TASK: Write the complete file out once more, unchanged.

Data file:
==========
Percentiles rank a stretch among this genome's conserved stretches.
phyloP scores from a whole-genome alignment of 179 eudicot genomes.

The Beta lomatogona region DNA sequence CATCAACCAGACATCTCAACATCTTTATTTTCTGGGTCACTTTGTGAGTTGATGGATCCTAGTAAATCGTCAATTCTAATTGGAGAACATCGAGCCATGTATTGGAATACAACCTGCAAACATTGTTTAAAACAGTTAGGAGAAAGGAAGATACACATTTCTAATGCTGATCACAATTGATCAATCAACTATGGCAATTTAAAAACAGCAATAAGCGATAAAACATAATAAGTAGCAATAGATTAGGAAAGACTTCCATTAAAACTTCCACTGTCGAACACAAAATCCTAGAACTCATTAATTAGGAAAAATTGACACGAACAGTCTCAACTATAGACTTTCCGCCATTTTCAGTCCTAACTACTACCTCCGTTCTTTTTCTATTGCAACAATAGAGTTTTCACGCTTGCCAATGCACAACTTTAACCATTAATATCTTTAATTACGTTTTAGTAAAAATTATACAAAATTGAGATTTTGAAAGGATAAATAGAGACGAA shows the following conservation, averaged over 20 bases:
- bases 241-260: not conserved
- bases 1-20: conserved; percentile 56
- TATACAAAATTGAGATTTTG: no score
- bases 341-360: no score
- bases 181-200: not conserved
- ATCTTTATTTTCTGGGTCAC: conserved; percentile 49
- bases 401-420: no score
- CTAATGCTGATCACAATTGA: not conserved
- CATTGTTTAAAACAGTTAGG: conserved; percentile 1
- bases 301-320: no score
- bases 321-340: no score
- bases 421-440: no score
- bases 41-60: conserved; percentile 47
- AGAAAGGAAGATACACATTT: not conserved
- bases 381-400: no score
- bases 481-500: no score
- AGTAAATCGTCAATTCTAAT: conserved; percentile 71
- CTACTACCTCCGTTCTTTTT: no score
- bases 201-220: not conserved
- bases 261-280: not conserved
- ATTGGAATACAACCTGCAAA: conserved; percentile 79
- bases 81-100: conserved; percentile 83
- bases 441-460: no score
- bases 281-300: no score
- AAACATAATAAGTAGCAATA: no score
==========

Percentiles rank a stretch among this genome's conserved stretches.
phyloP scores from a whole-genome alignment of 179 eudicot genomes.

The Beta lomatogona region DNA sequence CATCAACCAGACATCTCAACATCTTTATTTTCTGGGTCACTTTGTGAGTTGATGGATCCTAGTAAATCGTCAATTCTAATTGGAGAACATCGAGCCATGTATTGGAATACAACCTGCAAACATTGTTTAAAACAGTTAGGAGAAAGGAAGATACACATTTCTAATGCTGATCACAATTGATCAATCAACTATGGCAATTTAAAAACAGCAATAAGCGATAAAACATAATAAGTAGCAATAGATTAGGAAAGACTTCCATTAAAACTTCCACTGTCGAACACAAAATCCTAGAACTCATTAATTAGGAAAAATTGACACGAACAGTCTCAACTATAGACTTTCCGCCATTTTCAGTCCTAACTACTACCTCCGTTCTTTTTCTATTGCAACAATAGAGTTTTCACGCTTGCCAATGCACAACTTTAACCATTAATATCTTTAATTACGTTTTAGTAAAAATTATACAAAATTGAGATTTTGAAAGGATAAATAGAGACGAA shows the following conservation, averaged over 20 bases:
- bases 241-260: not conserved
- bases 1-20: conserved; percentile 56
- TATACAAAATTGAGATTTTG: no score
- bases 341-360: no score
- bases 181-200: not conserved
- ATCTTTATTTTCTGGGTCAC: conserved; percentile 49
- bases 401-420: no score
- CTAATGCTGATCACAATTGA: not conserved
- CATTGTTTAAAACAGTTAGG: conserved; percentile 1
- bases 301-320: no score
- bases 321-340: no score
- bases 421-440: no score
- bases 41-60: conserved; percentile 47
- AGAAAGGAAGATACACATTT: not conserved
- bases 381-400: no score
- bases 481-500: no score
- AGTAAATCGTCAATTCTAAT: conserved; percentile 71
- CTACTACCTCCGTTCTTTTT: no score
- bases 201-220: not conserved
- bases 261-280: not conserved
- ATTGGAATACAACCTGCAAA: conserved; percentile 79
- bases 81-100: conserved; percentile 83
- bases 441-460: no score
- bases 281-300: no score
- AAACATAATAAGTAGCAATA: no score